planned obsolescence

(redirected from Engineered obsolescence)
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planned obsolescence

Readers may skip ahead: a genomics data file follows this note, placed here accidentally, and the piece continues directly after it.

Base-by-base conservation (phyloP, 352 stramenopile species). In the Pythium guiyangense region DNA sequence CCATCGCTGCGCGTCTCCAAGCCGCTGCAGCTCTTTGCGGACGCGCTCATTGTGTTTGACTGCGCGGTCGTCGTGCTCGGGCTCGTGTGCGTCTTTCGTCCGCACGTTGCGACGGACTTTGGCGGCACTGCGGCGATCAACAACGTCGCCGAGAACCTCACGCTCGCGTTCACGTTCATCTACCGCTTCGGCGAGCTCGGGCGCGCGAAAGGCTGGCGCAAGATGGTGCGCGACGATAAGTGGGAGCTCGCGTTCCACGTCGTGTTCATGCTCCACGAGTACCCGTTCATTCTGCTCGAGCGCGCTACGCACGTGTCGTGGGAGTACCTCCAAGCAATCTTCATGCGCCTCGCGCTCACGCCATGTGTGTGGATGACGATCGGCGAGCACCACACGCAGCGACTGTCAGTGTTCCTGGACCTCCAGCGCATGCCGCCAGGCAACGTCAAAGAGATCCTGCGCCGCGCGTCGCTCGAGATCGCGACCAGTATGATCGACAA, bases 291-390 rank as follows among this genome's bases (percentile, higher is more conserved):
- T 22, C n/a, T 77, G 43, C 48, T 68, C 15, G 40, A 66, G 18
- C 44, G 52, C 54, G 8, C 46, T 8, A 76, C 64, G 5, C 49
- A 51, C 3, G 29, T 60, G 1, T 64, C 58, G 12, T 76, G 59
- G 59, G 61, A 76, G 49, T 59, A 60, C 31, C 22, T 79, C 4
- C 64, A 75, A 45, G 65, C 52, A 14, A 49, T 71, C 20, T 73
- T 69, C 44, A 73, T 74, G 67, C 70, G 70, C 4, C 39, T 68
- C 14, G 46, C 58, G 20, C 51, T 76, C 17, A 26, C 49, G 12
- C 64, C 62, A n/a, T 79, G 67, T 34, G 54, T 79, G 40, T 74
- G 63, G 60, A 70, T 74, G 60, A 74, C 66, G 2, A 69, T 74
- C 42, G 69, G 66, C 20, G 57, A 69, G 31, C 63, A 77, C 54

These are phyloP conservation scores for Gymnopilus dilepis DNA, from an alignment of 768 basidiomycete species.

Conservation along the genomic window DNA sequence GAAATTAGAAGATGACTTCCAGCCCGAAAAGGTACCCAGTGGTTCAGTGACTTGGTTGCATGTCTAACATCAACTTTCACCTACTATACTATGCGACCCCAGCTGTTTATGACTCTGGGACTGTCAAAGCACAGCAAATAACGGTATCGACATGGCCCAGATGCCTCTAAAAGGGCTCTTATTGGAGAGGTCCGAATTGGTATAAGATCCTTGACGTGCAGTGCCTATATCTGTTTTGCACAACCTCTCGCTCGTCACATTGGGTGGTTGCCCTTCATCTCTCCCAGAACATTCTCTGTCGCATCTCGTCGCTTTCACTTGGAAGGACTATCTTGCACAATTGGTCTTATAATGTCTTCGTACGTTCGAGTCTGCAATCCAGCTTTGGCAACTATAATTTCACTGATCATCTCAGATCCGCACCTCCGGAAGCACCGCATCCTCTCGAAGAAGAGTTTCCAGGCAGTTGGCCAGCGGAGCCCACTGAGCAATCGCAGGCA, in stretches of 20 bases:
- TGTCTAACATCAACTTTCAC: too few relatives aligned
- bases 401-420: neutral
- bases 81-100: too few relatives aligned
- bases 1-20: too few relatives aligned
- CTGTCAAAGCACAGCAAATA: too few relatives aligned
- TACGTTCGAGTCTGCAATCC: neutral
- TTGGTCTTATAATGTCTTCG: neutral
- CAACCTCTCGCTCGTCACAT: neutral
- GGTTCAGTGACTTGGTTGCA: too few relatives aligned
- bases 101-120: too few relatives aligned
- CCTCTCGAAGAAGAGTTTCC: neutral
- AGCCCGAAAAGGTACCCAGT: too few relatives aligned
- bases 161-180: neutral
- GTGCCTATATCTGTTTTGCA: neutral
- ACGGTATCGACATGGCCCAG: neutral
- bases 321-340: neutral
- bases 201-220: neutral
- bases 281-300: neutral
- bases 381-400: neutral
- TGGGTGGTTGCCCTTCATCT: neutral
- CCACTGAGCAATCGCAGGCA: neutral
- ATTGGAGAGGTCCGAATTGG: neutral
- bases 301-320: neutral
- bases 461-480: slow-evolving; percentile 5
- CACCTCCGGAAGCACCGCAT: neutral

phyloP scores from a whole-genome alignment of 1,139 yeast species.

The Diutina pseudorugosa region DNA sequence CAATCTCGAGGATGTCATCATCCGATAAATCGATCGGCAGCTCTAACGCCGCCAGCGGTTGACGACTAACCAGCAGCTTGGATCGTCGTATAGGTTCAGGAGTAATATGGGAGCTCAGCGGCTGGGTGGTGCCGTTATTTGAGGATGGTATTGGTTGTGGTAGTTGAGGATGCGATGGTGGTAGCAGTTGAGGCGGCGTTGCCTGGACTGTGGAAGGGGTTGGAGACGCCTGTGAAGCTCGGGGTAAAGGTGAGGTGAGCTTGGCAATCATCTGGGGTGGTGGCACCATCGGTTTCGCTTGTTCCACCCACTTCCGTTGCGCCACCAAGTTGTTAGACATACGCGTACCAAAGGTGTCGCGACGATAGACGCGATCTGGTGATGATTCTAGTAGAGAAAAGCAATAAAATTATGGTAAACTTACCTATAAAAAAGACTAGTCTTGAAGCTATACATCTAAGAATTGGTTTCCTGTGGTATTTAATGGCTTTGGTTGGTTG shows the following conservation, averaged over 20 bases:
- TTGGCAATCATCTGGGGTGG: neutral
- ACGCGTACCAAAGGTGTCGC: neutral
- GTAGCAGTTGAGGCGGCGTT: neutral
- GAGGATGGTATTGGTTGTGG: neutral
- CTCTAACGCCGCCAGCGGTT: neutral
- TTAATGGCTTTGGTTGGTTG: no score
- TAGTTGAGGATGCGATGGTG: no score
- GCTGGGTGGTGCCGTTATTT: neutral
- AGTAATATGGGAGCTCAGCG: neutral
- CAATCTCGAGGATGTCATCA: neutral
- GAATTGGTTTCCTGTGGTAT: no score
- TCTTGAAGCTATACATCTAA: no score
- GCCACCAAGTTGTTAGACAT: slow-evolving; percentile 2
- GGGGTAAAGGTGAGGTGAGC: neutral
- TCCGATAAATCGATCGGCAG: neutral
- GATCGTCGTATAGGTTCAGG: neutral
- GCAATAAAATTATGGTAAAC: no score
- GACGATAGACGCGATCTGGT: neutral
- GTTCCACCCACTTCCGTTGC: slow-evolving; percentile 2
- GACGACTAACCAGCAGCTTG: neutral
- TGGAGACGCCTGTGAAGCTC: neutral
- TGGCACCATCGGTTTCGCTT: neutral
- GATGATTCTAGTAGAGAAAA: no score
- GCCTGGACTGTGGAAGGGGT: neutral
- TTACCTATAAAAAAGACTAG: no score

the deliberate introduction of regular changes in the design of consumer products with the aim of creating new demand by making earlier versions of a product appear outmoded. The fact that many products are no longer built to last, and often cannot be repaired, is sometimes seen as a further part of the same process. As well as being a way of improving the commercial returns of individual firms, the technique has been seen by some as a valuable way of keeping the overall capitalist economy buoyant. For others (e.g. Packard, 1957) such artificially built-in obsolescence is socially wasteful, and manipulates consumer need. Nowadays it is also seen as environmentally shortsighted, contributing to the depletion of resources and environmental pollution.
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